A survey conducted to determine prevalence, incidence and severity of angular leaf spot revealed that the disease is widely distributed in Kenya. The disease was prevalent in all the five districts surveyed i.e. Kakamega, Kiambu, Embu, Machakos and Taita Taveta and disease incidence, and severity were generally high [14]. However, the case in western Kenya is not known. In addition, there is limited information on pathogen distribution in western Kenya hindering breeding for ALS resistance. Thus, a disease survey was necessary for mapping of ALS hotspots areas and non-hotspots areas in the region as the process of designing an effective ALS breeding program requires precise and accurate knowledge on spatial and temporal distribution of ALS [13].

2. Materials and Methods

2.1. Study Areas

The study was carried out during the long rains (March to June) and short rains season (October to December) of 2013 in six agro ecological zones (AEZs) [15] namely: Low midland zone 1 (LM1), Rongo and Bumula, low midland zone 2 (LM2), Busia, Bungoma and Rangwe, low midland zone 3 (LM3), Siaya and Teso North, low midland zone 4 (LM4), Bondo, lower highlands (LH1), Nandi Central and upper midland zone 1 (UM1), Sabatia and Nandi south (Table 1) where beans are popularly grown in western Kenya. A total of 334 households were covered in the study. The number of households per AEZs was based on population sampling as described by [16].

Table 1. Characteristics of the AEZs covered and the number of households surveyed.

AEZs Altitude (m) Rainfall (mm) Average temp. (°C) Number of farms sampled
LH1 1950-2400 1600-2000 15.2-18.0 63
UM1 1500-2000 1540-1800 18.0-21.0 62
LM1 1350-1550 1600-1800 21.1-22.0 60
LM2 1350-1500 1350-1650 20.9-22.0 61
LM3 1200-1400 1200-1450 21.6-22.4 64
LM4 1135-1200 600-1100 22.3-22.7 24
Total       334

AEZs – agro-ecological zone; LM1 – lower midland zone 1; LM2 – lower midland zone 2; LM3 – lower midland zone 3; LM4 – lower midland zone 4; UM1 – upper midland zone 1; LH1 – lower highland zone 1. Source: [15]

2.2. Sampling Procedure

Both purposive and simple random sampling methods were used to select the bean farms and sampling sites. Sampling was done during the long rains season (March to June) and short rains season (October to December) of 2013. The sampling sites within AEZs were bean fields both in pure stand and intercropped. Sampling points within a bean field were randomly selected and disease incidence was determined in each sampling point at an area of 10 m². Disease incidence was determined as the number bean plants infected (showing ALS symptoms) over the total number of bean plants within the 10m2 area multiplied by 100.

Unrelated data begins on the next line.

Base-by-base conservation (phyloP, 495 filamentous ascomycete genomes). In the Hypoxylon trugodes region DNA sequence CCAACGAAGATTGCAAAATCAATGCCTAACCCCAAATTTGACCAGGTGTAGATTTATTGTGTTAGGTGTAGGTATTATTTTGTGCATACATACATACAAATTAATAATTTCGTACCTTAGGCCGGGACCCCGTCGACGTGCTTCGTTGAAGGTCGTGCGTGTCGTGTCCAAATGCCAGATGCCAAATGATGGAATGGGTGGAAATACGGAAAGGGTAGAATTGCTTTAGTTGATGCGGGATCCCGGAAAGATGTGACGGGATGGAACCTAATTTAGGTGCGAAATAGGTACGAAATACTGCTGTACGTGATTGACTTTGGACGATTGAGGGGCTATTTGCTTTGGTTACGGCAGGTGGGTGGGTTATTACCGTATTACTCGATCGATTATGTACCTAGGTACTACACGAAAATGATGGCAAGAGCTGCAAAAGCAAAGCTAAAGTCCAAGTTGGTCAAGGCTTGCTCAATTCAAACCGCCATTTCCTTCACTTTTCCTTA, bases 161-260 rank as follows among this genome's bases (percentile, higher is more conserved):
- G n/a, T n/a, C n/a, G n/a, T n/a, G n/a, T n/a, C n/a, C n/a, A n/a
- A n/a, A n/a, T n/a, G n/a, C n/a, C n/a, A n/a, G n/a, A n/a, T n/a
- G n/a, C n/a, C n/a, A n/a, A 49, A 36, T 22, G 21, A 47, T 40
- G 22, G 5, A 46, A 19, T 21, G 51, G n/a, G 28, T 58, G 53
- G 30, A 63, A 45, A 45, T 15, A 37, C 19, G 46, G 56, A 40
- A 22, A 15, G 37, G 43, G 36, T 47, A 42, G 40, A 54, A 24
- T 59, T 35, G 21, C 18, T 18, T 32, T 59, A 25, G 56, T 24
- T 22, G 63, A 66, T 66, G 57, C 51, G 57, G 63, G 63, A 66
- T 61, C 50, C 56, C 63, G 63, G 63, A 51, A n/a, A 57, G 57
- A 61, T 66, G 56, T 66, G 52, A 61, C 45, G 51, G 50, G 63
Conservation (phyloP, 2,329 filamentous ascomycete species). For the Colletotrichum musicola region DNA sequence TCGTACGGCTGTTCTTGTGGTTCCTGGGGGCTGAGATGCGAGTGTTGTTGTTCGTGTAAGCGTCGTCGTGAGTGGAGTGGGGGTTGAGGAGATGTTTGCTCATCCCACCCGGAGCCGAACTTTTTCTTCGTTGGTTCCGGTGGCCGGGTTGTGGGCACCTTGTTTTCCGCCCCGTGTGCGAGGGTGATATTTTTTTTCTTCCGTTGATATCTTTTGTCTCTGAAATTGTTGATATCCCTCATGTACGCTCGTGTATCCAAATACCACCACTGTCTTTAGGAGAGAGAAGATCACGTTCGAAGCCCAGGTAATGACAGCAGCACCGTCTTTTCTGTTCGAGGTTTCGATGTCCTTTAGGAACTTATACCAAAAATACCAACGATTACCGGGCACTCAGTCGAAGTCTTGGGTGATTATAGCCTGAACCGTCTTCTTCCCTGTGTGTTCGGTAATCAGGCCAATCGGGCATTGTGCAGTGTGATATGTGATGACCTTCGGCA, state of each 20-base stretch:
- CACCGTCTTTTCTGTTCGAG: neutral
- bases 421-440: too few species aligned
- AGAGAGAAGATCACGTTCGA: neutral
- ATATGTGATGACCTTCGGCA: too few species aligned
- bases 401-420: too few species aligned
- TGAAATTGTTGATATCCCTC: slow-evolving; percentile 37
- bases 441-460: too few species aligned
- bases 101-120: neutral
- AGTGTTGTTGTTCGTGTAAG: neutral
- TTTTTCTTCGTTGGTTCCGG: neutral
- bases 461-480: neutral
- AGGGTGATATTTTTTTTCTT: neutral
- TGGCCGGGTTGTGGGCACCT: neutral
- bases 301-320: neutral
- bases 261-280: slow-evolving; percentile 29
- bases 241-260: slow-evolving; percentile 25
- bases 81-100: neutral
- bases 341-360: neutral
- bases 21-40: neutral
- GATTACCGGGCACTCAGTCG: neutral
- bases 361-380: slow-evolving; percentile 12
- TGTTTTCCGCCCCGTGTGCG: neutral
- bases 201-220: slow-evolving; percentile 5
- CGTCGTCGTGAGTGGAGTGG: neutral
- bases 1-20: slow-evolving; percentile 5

(1)

Scoring was based on a rating scale of [17] where: low incidence = 1-20%; moderate incidence = 21-49% and high incidence = 50-100%. While disease severity was estimated as the proportion of the infected plant area by ALS disease within an area of 10 m². It was assessed on a 0 – 3 scale where 0 = No disease; 1 = Mild; 2 = Moderate and 3 = Severe. The same procedure was repeated for three more sampling points within the field.

2.3. Determination of ALS Incidence of Bean Varieties Grown by Farmers Sampled

A survey disease score sheet was used to determine the incidence of ALS on beans grown on the farms surveyed. Growing bean varieties were examined and scored for incidence by counting the number bean plants infected (showing ALS symptoms) over the total number of bean plants within the 10m2 area multiplied by 100 as already described above. The percentages so obtained were recorded and used to determine the incidences on different bean varieties.

2.4. Determination of Bean Varieties Grown by the Farmers and Source of Seed

A score sheet was used record the bean varieties grown on individual farmer's fields and source of seed used by the farmers for planting. The farmers sampled were all able to identify the varieties there were growing by showing the remnants of seed samples. The samples were collected and taken to KALRO-Kakamega for confirmation by the bean breeder.

2.5. Statistical Analysis

Data was subjected to analysis of variance using SPSS version 22, at (P <0.05) and means separated using least significant difference (LSD) at 5% probability level. Correlation between occurrence and severity means was also done.

3. Results

3.1. Occurrence and Severity of ALS in Bean Growing Areas of Western Kenya

The survey results of occurrence as depicted by the incidence and severity of ALS in bean growing areas of western Kenya are presented in Fig. 1 below. ALS disease of beans was reported to occur in all AEZs surveyed in both long and short rain seasons. The incidence of ALS across the AEZs ranging from high altitude (LH1) to lower altitude (LM4) followed a normal distribution in the two bean growing seasons. The highest diseases incidences were reported in medium altitude (UM1, LM1, LM2 and LM3) in both seasons. Generally, there was high disease incidence in short rains compared to long rains.